Stick sensor 67 may be associated with the vertical pivoting force of work tool 16 imparted by hydraulic cylinder 36 (i.e., associated with the lift force of stick member 30 relative to boom member 24). Specifically, second stick sensor 67 may be a pressure sensor associated with hydraulic cylinder 36 used to determine a force thereof based on a measured pressure or pressure differential, a strain gauge associated with the connection of stick member 30 to boom member 24, a type of load cell, or any other device known in the art for monitoring a force and generating a signal in response thereto. This signal may be sent to controller 60 throughout each excavation cycle.

Power source sensor 69 may be associated with power source 13 to monitor a performance thereof. In one embodiment, power source sensor 69 may embody a fuel consumption sensor configured to generate a signal indicative of an amount of fuel being consumed by power source 13. In another embodiment, power source sensor 69 may embody a speed sensor, a temperature sensor, a torque sensor, or any other sensor known in the art. It is contemplated that multiple power source sensors 69 may be included within machine 10, if desired. The signal(s) from power source sensor 69 may be directed to controller 60 throughout operation of machine 10.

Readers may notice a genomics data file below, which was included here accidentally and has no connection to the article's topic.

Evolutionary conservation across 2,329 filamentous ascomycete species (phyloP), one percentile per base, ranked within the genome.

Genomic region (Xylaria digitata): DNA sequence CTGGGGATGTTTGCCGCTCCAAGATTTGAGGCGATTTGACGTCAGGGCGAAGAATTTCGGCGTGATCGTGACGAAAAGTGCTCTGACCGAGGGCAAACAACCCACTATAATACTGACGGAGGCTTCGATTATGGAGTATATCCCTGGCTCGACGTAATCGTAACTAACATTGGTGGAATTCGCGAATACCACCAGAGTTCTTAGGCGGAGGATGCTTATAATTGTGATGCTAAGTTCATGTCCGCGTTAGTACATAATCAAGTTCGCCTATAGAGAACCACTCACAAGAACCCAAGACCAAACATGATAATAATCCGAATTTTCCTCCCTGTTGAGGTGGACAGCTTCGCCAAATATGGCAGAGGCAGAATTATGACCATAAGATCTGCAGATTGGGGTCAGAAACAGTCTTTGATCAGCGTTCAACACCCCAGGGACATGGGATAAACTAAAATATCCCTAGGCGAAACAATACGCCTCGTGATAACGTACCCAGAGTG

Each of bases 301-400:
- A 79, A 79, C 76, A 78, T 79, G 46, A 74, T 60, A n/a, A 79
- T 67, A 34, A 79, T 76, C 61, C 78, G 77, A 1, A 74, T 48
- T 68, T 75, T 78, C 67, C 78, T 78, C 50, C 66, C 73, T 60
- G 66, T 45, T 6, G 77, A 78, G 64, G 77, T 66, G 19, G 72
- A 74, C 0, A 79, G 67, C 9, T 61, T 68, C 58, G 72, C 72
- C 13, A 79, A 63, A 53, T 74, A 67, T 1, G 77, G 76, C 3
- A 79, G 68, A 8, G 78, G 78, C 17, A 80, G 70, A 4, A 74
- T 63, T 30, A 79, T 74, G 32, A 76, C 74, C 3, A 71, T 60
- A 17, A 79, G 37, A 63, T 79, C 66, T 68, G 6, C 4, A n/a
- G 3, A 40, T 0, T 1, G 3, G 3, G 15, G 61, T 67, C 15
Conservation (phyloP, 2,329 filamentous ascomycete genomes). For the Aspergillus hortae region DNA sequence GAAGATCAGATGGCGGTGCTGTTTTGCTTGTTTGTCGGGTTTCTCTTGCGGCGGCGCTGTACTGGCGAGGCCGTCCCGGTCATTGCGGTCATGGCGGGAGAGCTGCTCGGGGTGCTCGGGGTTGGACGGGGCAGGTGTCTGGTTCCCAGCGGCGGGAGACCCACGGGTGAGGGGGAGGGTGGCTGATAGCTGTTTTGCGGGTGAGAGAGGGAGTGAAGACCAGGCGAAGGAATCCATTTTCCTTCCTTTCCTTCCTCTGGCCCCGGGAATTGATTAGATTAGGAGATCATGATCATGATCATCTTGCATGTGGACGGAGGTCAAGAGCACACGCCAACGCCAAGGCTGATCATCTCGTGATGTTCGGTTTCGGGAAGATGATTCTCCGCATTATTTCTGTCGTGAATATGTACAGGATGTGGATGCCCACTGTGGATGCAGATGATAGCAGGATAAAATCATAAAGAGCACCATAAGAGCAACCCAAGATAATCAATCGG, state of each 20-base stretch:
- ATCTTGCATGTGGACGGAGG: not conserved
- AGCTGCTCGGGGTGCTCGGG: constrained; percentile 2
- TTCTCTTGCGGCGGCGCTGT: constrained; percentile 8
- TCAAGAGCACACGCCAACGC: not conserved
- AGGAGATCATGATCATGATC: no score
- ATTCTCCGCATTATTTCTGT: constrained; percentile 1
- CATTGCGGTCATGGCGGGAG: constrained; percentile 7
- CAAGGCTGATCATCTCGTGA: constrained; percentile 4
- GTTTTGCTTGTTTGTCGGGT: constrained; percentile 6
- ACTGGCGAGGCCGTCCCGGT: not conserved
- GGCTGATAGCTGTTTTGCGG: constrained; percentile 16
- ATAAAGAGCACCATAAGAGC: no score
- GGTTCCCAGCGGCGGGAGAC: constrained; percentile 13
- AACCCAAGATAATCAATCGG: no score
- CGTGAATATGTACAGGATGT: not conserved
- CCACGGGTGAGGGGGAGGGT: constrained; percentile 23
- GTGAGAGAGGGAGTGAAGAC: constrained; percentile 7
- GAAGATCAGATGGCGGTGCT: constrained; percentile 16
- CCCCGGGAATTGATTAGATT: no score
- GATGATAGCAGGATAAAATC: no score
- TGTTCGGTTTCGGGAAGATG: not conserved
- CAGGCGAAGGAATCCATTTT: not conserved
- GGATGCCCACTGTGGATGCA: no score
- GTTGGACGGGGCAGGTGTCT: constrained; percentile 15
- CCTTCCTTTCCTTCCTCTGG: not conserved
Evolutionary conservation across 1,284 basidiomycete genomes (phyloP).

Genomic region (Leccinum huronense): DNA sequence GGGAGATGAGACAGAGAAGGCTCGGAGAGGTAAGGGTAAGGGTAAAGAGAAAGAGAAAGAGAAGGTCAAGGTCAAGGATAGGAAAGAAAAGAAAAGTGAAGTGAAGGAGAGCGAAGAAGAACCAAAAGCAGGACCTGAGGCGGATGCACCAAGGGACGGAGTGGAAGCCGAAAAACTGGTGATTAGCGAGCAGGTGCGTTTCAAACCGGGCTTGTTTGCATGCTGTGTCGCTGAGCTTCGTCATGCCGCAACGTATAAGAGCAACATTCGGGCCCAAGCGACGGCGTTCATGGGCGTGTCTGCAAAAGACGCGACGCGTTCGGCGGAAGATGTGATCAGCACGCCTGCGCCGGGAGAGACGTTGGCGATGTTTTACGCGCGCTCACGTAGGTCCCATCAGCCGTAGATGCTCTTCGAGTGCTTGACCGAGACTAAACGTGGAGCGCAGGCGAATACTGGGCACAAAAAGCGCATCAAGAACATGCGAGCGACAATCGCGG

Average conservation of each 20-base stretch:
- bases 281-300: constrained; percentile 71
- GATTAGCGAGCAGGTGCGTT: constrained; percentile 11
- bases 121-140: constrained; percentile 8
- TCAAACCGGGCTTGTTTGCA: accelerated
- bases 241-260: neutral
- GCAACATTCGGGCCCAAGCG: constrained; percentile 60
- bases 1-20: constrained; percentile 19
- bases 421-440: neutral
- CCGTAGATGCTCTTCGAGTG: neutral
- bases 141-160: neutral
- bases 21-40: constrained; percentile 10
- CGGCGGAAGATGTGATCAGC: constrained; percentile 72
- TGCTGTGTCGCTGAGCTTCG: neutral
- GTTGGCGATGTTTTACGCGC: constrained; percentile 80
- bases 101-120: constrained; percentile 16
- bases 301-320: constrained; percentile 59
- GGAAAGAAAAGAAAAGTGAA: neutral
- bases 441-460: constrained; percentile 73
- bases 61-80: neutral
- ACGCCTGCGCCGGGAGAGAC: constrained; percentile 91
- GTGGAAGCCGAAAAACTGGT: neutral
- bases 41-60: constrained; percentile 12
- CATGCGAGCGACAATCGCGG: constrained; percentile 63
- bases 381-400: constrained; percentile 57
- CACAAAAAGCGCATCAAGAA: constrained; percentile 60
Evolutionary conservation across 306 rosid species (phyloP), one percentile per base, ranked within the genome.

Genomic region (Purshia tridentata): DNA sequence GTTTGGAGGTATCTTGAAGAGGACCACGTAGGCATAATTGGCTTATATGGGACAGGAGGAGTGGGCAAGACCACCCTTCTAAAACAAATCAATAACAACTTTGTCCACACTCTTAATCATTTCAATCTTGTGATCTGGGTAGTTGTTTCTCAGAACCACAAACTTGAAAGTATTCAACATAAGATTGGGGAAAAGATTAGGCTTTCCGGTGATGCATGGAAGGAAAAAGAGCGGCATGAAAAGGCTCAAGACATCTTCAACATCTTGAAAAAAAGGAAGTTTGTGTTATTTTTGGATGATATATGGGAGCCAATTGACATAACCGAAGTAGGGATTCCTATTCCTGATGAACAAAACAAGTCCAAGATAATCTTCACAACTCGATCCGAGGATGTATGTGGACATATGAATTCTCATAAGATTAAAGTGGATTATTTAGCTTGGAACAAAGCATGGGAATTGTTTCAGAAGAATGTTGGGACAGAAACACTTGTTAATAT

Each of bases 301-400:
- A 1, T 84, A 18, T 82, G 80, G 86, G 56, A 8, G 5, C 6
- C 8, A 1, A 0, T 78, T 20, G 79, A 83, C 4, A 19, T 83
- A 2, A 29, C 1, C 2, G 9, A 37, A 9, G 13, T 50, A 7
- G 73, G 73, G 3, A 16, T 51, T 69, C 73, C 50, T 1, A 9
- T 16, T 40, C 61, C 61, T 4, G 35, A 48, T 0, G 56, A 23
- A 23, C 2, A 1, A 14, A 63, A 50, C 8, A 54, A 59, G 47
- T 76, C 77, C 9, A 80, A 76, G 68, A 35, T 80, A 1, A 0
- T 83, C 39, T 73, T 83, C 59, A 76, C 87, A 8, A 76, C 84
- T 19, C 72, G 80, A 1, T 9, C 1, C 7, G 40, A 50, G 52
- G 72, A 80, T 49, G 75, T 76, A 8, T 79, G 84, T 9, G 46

With reference to FIG. 3, a curve 68 may represent the swinging speed of machine 10 throughout each segment of the excavation work cycle, as recorded by controller 60 based on signals received from sensor 64. During most of the dig segment, the swing speed may typically be about zero (i.e., machine 10 may generally not swing during a digging operation). At completion of a dig stroke, machine 10 may generally be controlled to swing work tool 16 toward the waiting haul vehicle 12 (referring to FIG. 1). As such, the swing speed of machine 10 may begin to increase toward the end of the dig segment. As the swing-to-truck segment of the excavation work cycle progresses, the swing speed may reach a maximum when work tool 16 is about midway between dig location 18 and dump location 20, and then slow toward the end of the swing-to-truck segment. During most of the dump segment, the swing speed may typically be about zero (i.e., machine 10 may generally not swing during a dumping operation). When dumping is complete, machine 10 may generally be controlled to swing work tool 16 back toward dig location 18 (referring to FIG. 1). As such, the swing speed of machine 10 may begin to increase toward the end of the dump segment. As the swing-to-trench segment of the excavation cycle progresses, the swing speed may reach a maximum in a direction opposite to the swing direction of the swing-to-truck segment. This maximum speed may generally be achieved when work tool 16 is about midway between dump location 20 and dig location 18. The swing speed of work tool 16 may then slow toward the end of the swing-to-trench segment, as work tool 16 nears dig location 18.